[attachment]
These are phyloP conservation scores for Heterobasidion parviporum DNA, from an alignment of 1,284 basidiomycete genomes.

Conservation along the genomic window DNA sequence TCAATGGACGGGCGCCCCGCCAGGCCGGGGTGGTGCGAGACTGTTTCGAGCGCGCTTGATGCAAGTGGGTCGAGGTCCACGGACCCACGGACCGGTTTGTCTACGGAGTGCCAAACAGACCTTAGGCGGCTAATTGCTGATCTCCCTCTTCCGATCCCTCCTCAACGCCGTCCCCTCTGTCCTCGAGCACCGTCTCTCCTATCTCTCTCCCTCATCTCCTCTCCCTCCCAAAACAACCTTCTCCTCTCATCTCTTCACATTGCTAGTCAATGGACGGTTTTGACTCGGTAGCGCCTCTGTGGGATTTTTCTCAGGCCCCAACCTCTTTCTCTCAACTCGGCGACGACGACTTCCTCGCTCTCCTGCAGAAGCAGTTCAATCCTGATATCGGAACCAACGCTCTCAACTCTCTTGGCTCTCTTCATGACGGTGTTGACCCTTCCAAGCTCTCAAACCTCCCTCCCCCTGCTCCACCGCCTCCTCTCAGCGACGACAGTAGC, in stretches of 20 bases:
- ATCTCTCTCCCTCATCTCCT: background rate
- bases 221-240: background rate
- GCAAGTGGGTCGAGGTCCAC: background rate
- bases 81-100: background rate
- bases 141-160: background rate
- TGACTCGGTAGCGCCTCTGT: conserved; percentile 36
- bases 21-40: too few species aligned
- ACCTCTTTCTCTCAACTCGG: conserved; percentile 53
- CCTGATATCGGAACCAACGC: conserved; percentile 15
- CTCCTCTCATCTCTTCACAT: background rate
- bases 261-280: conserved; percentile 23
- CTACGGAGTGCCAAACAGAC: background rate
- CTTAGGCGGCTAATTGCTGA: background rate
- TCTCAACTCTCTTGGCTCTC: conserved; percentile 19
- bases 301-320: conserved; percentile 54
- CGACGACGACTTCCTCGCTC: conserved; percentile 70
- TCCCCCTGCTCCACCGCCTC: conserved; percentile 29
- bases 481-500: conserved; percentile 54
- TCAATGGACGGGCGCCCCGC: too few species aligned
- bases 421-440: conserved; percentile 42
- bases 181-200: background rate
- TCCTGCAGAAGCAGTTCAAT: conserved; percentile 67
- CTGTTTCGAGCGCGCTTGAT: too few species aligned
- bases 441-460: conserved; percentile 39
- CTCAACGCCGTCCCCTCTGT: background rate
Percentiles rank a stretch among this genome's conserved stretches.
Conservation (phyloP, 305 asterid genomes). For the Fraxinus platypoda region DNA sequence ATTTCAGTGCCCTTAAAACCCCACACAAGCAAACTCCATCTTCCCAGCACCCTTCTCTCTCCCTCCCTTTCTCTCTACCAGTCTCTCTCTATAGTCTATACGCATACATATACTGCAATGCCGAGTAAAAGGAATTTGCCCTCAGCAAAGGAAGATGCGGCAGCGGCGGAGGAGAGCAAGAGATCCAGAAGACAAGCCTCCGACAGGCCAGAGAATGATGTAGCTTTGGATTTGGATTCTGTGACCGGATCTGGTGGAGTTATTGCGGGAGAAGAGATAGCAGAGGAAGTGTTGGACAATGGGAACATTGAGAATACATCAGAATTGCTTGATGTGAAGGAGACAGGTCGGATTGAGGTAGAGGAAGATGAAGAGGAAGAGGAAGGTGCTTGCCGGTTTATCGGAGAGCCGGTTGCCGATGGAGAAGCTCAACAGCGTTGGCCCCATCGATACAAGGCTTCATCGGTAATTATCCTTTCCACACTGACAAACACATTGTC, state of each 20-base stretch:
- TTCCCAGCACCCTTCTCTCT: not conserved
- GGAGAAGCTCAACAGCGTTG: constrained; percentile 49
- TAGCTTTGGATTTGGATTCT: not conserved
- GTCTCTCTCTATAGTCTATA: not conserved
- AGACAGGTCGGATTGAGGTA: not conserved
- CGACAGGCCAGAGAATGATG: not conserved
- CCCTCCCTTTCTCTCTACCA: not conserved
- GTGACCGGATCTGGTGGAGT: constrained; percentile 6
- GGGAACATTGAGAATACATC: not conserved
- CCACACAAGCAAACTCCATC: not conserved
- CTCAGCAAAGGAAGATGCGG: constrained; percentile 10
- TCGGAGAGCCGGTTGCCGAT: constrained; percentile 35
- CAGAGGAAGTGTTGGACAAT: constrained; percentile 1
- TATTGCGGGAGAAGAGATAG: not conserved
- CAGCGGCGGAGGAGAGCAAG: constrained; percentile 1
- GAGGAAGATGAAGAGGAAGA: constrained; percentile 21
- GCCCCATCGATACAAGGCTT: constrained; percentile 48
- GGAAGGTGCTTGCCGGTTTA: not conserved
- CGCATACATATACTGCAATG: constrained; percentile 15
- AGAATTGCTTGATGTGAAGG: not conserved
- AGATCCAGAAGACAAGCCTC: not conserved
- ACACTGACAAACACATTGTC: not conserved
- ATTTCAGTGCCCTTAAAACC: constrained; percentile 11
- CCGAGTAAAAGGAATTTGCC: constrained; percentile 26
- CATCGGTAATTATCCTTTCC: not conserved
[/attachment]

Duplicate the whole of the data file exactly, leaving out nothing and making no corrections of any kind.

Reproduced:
These are phyloP conservation scores for Heterobasidion parviporum DNA, from an alignment of 1,284 basidiomycete genomes.

Conservation along the genomic window DNA sequence TCAATGGACGGGCGCCCCGCCAGGCCGGGGTGGTGCGAGACTGTTTCGAGCGCGCTTGATGCAAGTGGGTCGAGGTCCACGGACCCACGGACCGGTTTGTCTACGGAGTGCCAAACAGACCTTAGGCGGCTAATTGCTGATCTCCCTCTTCCGATCCCTCCTCAACGCCGTCCCCTCTGTCCTCGAGCACCGTCTCTCCTATCTCTCTCCCTCATCTCCTCTCCCTCCCAAAACAACCTTCTCCTCTCATCTCTTCACATTGCTAGTCAATGGACGGTTTTGACTCGGTAGCGCCTCTGTGGGATTTTTCTCAGGCCCCAACCTCTTTCTCTCAACTCGGCGACGACGACTTCCTCGCTCTCCTGCAGAAGCAGTTCAATCCTGATATCGGAACCAACGCTCTCAACTCTCTTGGCTCTCTTCATGACGGTGTTGACCCTTCCAAGCTCTCAAACCTCCCTCCCCCTGCTCCACCGCCTCCTCTCAGCGACGACAGTAGC, in stretches of 20 bases:
- ATCTCTCTCCCTCATCTCCT: background rate
- bases 221-240: background rate
- GCAAGTGGGTCGAGGTCCAC: background rate
- bases 81-100: background rate
- bases 141-160: background rate
- TGACTCGGTAGCGCCTCTGT: conserved; percentile 36
- bases 21-40: too few species aligned
- ACCTCTTTCTCTCAACTCGG: conserved; percentile 53
- CCTGATATCGGAACCAACGC: conserved; percentile 15
- CTCCTCTCATCTCTTCACAT: background rate
- bases 261-280: conserved; percentile 23
- CTACGGAGTGCCAAACAGAC: background rate
- CTTAGGCGGCTAATTGCTGA: background rate
- TCTCAACTCTCTTGGCTCTC: conserved; percentile 19
- bases 301-320: conserved; percentile 54
- CGACGACGACTTCCTCGCTC: conserved; percentile 70
- TCCCCCTGCTCCACCGCCTC: conserved; percentile 29
- bases 481-500: conserved; percentile 54
- TCAATGGACGGGCGCCCCGC: too few species aligned
- bases 421-440: conserved; percentile 42
- bases 181-200: background rate
- TCCTGCAGAAGCAGTTCAAT: conserved; percentile 67
- CTGTTTCGAGCGCGCTTGAT: too few species aligned
- bases 441-460: conserved; percentile 39
- CTCAACGCCGTCCCCTCTGT: background rate
Percentiles rank a stretch among this genome's conserved stretches.
Conservation (phyloP, 305 asterid genomes). For the Fraxinus platypoda region DNA sequence ATTTCAGTGCCCTTAAAACCCCACACAAGCAAACTCCATCTTCCCAGCACCCTTCTCTCTCCCTCCCTTTCTCTCTACCAGTCTCTCTCTATAGTCTATACGCATACATATACTGCAATGCCGAGTAAAAGGAATTTGCCCTCAGCAAAGGAAGATGCGGCAGCGGCGGAGGAGAGCAAGAGATCCAGAAGACAAGCCTCCGACAGGCCAGAGAATGATGTAGCTTTGGATTTGGATTCTGTGACCGGATCTGGTGGAGTTATTGCGGGAGAAGAGATAGCAGAGGAAGTGTTGGACAATGGGAACATTGAGAATACATCAGAATTGCTTGATGTGAAGGAGACAGGTCGGATTGAGGTAGAGGAAGATGAAGAGGAAGAGGAAGGTGCTTGCCGGTTTATCGGAGAGCCGGTTGCCGATGGAGAAGCTCAACAGCGTTGGCCCCATCGATACAAGGCTTCATCGGTAATTATCCTTTCCACACTGACAAACACATTGTC, state of each 20-base stretch:
- TTCCCAGCACCCTTCTCTCT: not conserved
- GGAGAAGCTCAACAGCGTTG: constrained; percentile 49
- TAGCTTTGGATTTGGATTCT: not conserved
- GTCTCTCTCTATAGTCTATA: not conserved
- AGACAGGTCGGATTGAGGTA: not conserved
- CGACAGGCCAGAGAATGATG: not conserved
- CCCTCCCTTTCTCTCTACCA: not conserved
- GTGACCGGATCTGGTGGAGT: constrained; percentile 6
- GGGAACATTGAGAATACATC: not conserved
- CCACACAAGCAAACTCCATC: not conserved
- CTCAGCAAAGGAAGATGCGG: constrained; percentile 10
- TCGGAGAGCCGGTTGCCGAT: constrained; percentile 35
- CAGAGGAAGTGTTGGACAAT: constrained; percentile 1
- TATTGCGGGAGAAGAGATAG: not conserved
- CAGCGGCGGAGGAGAGCAAG: constrained; percentile 1
- GAGGAAGATGAAGAGGAAGA: constrained; percentile 21
- GCCCCATCGATACAAGGCTT: constrained; percentile 48
- GGAAGGTGCTTGCCGGTTTA: not conserved
- CGCATACATATACTGCAATG: constrained; percentile 15
- AGAATTGCTTGATGTGAAGG: not conserved
- AGATCCAGAAGACAAGCCTC: not conserved
- ACACTGACAAACACATTGTC: not conserved
- ATTTCAGTGCCCTTAAAACC: constrained; percentile 11
- CCGAGTAAAAGGAATTTGCC: constrained; percentile 26
- CATCGGTAATTATCCTTTCC: not conserved